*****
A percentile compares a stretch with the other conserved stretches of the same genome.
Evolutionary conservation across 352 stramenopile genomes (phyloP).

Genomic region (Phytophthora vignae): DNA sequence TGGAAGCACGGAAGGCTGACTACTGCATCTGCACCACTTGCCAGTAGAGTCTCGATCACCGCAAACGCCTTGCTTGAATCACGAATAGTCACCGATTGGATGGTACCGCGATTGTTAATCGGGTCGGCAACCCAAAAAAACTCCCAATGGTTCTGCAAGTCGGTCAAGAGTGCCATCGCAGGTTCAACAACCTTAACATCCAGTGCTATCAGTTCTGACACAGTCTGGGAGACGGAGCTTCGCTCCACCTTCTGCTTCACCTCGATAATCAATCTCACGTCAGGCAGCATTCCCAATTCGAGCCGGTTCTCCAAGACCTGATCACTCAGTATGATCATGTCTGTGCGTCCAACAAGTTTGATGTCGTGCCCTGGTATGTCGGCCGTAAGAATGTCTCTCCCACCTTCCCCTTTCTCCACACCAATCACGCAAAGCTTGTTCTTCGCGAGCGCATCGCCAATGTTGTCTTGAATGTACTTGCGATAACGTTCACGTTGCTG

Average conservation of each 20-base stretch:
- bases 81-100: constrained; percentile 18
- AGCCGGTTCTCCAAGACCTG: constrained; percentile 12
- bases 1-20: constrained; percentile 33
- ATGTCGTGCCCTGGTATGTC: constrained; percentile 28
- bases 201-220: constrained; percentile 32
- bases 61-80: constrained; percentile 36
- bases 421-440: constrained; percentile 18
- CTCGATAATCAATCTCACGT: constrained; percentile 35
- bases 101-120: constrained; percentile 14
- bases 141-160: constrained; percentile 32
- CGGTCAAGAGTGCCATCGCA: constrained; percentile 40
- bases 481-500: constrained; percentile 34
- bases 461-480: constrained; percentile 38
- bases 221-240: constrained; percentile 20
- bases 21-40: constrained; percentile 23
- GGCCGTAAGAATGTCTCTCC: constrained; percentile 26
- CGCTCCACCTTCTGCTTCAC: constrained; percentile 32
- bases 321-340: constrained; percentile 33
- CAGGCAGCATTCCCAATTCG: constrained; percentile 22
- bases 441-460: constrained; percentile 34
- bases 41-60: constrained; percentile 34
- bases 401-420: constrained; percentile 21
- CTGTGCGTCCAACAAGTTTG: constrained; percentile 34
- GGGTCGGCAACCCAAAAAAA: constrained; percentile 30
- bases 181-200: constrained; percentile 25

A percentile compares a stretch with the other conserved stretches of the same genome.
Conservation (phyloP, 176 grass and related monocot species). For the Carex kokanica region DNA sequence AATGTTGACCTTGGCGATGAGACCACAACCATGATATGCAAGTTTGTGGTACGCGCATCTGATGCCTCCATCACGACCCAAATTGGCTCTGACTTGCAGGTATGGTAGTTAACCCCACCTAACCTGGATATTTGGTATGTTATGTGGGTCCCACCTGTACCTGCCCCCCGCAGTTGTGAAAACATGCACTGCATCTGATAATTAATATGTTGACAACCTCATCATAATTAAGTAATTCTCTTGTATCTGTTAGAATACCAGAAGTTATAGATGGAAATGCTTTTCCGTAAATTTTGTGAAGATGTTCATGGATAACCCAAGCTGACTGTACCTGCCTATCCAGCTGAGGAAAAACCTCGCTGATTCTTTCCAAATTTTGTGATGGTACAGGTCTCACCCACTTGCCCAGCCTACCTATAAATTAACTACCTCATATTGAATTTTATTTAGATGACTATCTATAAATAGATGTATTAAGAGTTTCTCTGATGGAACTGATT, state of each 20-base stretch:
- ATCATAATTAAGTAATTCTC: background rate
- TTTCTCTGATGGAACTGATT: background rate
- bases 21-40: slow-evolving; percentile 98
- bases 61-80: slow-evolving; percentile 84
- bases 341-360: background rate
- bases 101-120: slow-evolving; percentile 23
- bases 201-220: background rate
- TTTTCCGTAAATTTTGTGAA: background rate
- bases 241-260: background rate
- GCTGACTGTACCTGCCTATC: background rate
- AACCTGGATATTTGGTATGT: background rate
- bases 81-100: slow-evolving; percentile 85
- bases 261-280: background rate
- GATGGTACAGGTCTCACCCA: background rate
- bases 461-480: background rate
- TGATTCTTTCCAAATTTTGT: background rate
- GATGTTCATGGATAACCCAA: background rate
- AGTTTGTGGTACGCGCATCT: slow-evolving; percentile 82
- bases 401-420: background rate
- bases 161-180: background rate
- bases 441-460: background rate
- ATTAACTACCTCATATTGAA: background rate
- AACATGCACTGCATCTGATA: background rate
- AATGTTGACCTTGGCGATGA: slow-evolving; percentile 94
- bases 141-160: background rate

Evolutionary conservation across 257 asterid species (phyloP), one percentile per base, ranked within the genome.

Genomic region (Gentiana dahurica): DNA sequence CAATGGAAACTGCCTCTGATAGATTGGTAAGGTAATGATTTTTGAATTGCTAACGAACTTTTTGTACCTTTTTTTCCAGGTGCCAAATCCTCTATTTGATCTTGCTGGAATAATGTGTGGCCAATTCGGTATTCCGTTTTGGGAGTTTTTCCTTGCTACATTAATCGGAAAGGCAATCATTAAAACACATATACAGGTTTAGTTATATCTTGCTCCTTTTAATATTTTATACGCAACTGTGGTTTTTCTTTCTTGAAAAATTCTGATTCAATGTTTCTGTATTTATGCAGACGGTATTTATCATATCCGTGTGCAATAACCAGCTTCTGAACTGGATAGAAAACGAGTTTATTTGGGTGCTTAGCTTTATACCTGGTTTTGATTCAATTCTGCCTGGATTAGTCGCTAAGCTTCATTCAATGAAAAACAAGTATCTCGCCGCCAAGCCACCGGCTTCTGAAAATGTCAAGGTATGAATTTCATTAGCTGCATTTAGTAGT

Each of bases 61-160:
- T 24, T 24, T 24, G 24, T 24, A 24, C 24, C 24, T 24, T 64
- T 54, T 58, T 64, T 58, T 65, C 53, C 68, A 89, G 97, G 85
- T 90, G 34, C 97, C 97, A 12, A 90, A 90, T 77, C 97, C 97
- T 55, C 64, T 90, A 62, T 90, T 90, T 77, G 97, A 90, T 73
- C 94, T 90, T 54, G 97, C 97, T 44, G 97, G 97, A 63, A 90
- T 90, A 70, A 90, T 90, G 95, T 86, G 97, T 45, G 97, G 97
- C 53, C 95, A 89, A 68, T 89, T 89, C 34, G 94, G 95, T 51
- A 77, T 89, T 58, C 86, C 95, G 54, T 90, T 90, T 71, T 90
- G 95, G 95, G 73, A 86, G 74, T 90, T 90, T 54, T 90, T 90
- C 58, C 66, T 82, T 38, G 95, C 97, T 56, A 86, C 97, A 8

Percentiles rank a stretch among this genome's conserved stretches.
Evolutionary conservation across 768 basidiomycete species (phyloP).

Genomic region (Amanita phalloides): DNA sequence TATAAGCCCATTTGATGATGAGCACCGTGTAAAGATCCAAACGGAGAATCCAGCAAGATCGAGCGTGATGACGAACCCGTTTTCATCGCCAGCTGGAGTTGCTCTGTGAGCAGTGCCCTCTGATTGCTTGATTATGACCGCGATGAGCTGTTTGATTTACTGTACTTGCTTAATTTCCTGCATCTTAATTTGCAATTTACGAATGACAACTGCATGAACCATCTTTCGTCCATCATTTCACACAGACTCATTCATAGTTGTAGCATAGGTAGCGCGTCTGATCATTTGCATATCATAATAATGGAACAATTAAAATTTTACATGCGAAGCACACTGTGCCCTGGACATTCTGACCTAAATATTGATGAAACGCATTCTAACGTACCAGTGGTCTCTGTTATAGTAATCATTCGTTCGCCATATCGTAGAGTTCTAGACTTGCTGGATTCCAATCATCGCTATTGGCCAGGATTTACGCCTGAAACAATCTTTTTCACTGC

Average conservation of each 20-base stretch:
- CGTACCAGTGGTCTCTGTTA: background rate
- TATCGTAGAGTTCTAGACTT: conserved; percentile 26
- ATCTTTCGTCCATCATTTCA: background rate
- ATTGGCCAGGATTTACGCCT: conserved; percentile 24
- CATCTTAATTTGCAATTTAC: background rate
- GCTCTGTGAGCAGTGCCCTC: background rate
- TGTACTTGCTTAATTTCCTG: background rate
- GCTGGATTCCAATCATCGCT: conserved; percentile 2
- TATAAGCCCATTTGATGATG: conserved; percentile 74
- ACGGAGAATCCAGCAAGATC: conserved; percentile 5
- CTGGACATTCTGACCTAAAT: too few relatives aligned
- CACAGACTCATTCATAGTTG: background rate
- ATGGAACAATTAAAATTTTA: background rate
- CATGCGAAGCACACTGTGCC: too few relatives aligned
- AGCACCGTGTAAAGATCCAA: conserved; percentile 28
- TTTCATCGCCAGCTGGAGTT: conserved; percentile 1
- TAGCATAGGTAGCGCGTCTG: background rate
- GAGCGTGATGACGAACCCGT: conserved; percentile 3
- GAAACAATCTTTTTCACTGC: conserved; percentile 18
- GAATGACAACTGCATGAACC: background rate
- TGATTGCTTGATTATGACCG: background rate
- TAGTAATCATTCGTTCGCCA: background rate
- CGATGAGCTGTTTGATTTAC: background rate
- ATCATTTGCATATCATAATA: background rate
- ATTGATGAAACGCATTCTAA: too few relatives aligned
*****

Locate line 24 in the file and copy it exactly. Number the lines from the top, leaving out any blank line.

- bases 441-460: constrained; percentile 34